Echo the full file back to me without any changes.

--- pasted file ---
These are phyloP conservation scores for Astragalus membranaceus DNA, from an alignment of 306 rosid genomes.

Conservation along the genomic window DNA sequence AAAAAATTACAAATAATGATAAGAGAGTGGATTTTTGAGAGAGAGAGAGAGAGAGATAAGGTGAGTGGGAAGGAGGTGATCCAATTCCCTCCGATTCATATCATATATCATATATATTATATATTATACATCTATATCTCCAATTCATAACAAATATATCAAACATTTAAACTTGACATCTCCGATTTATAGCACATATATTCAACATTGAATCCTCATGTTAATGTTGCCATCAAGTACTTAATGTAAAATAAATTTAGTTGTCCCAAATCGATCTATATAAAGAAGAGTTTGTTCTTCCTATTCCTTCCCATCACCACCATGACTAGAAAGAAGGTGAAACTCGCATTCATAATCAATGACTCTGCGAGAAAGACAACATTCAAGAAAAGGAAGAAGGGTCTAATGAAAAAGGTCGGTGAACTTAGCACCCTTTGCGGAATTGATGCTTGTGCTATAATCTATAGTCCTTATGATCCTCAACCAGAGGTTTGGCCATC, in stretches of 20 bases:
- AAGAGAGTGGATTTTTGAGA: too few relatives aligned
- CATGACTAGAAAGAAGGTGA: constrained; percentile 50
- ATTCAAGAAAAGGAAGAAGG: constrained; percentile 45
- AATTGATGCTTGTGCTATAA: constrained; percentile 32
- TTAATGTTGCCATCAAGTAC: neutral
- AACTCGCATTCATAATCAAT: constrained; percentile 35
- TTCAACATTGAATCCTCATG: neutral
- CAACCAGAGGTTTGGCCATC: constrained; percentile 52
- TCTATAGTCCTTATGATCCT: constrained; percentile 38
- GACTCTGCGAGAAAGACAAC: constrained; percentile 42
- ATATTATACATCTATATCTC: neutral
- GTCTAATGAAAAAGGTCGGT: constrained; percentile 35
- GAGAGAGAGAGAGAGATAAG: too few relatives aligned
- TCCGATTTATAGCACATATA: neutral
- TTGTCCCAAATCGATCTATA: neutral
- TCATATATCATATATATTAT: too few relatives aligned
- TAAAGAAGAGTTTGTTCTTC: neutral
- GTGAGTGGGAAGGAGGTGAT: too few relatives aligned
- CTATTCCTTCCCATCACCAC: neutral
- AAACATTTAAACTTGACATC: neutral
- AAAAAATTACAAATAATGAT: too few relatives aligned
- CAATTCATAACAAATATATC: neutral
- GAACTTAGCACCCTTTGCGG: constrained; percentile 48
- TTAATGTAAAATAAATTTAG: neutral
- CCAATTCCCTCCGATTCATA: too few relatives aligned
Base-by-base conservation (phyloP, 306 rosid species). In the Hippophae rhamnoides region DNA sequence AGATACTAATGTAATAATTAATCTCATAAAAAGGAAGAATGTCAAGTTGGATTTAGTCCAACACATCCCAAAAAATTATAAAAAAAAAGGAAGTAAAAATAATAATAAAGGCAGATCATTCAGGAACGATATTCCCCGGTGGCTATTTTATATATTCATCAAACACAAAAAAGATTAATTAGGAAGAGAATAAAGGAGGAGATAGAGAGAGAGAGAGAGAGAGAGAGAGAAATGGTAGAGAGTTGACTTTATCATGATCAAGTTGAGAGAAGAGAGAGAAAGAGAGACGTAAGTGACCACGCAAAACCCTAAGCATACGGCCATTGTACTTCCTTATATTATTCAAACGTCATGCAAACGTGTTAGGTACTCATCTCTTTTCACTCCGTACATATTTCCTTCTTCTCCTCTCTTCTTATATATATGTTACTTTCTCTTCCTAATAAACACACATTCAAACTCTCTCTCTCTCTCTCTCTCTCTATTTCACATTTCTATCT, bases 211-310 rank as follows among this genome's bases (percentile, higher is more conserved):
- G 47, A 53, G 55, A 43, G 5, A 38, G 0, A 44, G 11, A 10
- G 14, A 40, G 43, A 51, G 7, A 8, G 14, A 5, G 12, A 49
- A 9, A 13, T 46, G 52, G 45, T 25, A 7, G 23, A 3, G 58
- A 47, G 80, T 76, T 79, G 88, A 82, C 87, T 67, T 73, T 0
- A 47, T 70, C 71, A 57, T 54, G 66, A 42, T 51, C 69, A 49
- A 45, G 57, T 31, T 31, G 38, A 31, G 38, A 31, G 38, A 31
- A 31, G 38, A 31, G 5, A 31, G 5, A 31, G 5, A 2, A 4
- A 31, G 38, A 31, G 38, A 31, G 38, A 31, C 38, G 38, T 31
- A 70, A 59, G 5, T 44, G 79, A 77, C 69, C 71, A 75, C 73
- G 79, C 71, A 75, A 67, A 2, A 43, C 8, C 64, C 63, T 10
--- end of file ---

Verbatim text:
These are phyloP conservation scores for Astragalus membranaceus DNA, from an alignment of 306 rosid genomes.

Conservation along the genomic window DNA sequence AAAAAATTACAAATAATGATAAGAGAGTGGATTTTTGAGAGAGAGAGAGAGAGAGATAAGGTGAGTGGGAAGGAGGTGATCCAATTCCCTCCGATTCATATCATATATCATATATATTATATATTATACATCTATATCTCCAATTCATAACAAATATATCAAACATTTAAACTTGACATCTCCGATTTATAGCACATATATTCAACATTGAATCCTCATGTTAATGTTGCCATCAAGTACTTAATGTAAAATAAATTTAGTTGTCCCAAATCGATCTATATAAAGAAGAGTTTGTTCTTCCTATTCCTTCCCATCACCACCATGACTAGAAAGAAGGTGAAACTCGCATTCATAATCAATGACTCTGCGAGAAAGACAACATTCAAGAAAAGGAAGAAGGGTCTAATGAAAAAGGTCGGTGAACTTAGCACCCTTTGCGGAATTGATGCTTGTGCTATAATCTATAGTCCTTATGATCCTCAACCAGAGGTTTGGCCATC, in stretches of 20 bases:
- AAGAGAGTGGATTTTTGAGA: too few relatives aligned
- CATGACTAGAAAGAAGGTGA: constrained; percentile 50
- ATTCAAGAAAAGGAAGAAGG: constrained; percentile 45
- AATTGATGCTTGTGCTATAA: constrained; percentile 32
- TTAATGTTGCCATCAAGTAC: neutral
- AACTCGCATTCATAATCAAT: constrained; percentile 35
- TTCAACATTGAATCCTCATG: neutral
- CAACCAGAGGTTTGGCCATC: constrained; percentile 52
- TCTATAGTCCTTATGATCCT: constrained; percentile 38
- GACTCTGCGAGAAAGACAAC: constrained; percentile 42
- ATATTATACATCTATATCTC: neutral
- GTCTAATGAAAAAGGTCGGT: constrained; percentile 35
- GAGAGAGAGAGAGAGATAAG: too few relatives aligned
- TCCGATTTATAGCACATATA: neutral
- TTGTCCCAAATCGATCTATA: neutral
- TCATATATCATATATATTAT: too few relatives aligned
- TAAAGAAGAGTTTGTTCTTC: neutral
- GTGAGTGGGAAGGAGGTGAT: too few relatives aligned
- CTATTCCTTCCCATCACCAC: neutral
- AAACATTTAAACTTGACATC: neutral
- AAAAAATTACAAATAATGAT: too few relatives aligned
- CAATTCATAACAAATATATC: neutral
- GAACTTAGCACCCTTTGCGG: constrained; percentile 48
- TTAATGTAAAATAAATTTAG: neutral
- CCAATTCCCTCCGATTCATA: too few relatives aligned
Base-by-base conservation (phyloP, 306 rosid species). In the Hippophae rhamnoides region DNA sequence AGATACTAATGTAATAATTAATCTCATAAAAAGGAAGAATGTCAAGTTGGATTTAGTCCAACACATCCCAAAAAATTATAAAAAAAAAGGAAGTAAAAATAATAATAAAGGCAGATCATTCAGGAACGATATTCCCCGGTGGCTATTTTATATATTCATCAAACACAAAAAAGATTAATTAGGAAGAGAATAAAGGAGGAGATAGAGAGAGAGAGAGAGAGAGAGAGAGAAATGGTAGAGAGTTGACTTTATCATGATCAAGTTGAGAGAAGAGAGAGAAAGAGAGACGTAAGTGACCACGCAAAACCCTAAGCATACGGCCATTGTACTTCCTTATATTATTCAAACGTCATGCAAACGTGTTAGGTACTCATCTCTTTTCACTCCGTACATATTTCCTTCTTCTCCTCTCTTCTTATATATATGTTACTTTCTCTTCCTAATAAACACACATTCAAACTCTCTCTCTCTCTCTCTCTCTCTATTTCACATTTCTATCT, bases 211-310 rank as follows among this genome's bases (percentile, higher is more conserved):
- G 47, A 53, G 55, A 43, G 5, A 38, G 0, A 44, G 11, A 10
- G 14, A 40, G 43, A 51, G 7, A 8, G 14, A 5, G 12, A 49
- A 9, A 13, T 46, G 52, G 45, T 25, A 7, G 23, A 3, G 58
- A 47, G 80, T 76, T 79, G 88, A 82, C 87, T 67, T 73, T 0
- A 47, T 70, C 71, A 57, T 54, G 66, A 42, T 51, C 69, A 49
- A 45, G 57, T 31, T 31, G 38, A 31, G 38, A 31, G 38, A 31
- A 31, G 38, A 31, G 5, A 31, G 5, A 31, G 5, A 2, A 4
- A 31, G 38, A 31, G 38, A 31, G 38, A 31, C 38, G 38, T 31
- A 70, A 59, G 5, T 44, G 79, A 77, C 69, C 71, A 75, C 73
- G 79, C 71, A 75, A 67, A 2, A 43, C 8, C 64, C 63, T 10